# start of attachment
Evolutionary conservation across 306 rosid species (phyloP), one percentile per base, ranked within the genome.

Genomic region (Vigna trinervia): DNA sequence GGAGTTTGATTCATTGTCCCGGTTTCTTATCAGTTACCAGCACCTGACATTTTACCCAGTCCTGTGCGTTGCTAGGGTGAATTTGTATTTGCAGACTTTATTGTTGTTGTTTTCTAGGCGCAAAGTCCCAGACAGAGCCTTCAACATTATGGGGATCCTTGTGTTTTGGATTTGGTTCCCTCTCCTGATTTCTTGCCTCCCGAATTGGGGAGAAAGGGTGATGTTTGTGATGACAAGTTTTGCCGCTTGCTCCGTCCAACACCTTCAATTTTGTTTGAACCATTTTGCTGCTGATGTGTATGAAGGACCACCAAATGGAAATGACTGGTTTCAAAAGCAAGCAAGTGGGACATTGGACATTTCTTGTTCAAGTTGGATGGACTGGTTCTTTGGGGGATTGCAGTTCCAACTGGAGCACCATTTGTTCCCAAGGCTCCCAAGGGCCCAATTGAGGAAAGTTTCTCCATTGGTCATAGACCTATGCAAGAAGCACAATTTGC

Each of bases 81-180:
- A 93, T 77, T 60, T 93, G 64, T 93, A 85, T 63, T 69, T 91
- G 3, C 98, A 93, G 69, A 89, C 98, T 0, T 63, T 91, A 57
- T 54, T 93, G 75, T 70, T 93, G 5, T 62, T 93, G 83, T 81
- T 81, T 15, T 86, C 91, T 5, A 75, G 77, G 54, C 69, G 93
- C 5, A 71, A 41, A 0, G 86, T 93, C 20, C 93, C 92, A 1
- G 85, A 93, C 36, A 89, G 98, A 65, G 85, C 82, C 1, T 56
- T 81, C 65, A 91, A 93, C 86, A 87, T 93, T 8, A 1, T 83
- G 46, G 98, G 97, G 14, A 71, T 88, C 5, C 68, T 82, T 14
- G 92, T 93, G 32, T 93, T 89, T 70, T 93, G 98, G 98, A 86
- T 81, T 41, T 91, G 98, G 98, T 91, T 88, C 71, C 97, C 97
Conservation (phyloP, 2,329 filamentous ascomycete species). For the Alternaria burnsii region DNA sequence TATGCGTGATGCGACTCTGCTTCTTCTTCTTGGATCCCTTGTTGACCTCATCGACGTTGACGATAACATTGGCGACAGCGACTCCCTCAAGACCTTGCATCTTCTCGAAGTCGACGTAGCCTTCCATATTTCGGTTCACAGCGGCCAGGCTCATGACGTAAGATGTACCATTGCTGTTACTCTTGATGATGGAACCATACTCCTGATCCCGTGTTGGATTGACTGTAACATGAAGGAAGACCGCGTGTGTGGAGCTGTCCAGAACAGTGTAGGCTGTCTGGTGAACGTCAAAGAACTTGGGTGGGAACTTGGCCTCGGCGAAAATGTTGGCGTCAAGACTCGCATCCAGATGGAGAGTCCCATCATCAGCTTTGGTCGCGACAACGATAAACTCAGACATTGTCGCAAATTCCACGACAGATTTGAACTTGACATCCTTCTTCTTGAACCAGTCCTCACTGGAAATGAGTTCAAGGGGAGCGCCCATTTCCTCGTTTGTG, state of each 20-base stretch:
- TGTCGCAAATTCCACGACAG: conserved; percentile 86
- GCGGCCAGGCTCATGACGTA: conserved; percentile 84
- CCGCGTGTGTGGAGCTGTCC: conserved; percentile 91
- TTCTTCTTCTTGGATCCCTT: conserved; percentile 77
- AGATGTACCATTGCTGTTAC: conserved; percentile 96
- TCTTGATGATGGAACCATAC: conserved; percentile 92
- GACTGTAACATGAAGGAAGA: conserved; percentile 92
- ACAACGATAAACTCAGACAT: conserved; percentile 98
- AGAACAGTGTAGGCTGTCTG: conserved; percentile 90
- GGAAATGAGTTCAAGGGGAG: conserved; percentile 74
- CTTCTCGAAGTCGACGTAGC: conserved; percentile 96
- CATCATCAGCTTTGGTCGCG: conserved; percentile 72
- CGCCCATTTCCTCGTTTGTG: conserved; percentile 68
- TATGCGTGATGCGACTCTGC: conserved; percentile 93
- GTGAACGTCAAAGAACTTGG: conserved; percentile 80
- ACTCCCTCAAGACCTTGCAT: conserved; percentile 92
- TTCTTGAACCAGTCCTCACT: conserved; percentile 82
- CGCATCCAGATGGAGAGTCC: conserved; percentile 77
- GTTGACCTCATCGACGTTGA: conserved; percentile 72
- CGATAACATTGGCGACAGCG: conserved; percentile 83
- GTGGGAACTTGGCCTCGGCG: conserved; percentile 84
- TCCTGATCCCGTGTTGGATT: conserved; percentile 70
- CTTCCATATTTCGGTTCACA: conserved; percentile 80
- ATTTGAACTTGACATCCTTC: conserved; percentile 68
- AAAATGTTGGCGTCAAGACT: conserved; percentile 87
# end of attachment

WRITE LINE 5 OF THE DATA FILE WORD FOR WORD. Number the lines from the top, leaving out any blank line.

- G 3, C 98, A 93, G 69, A 89, C 98, T 0, T 63, T 91, A 57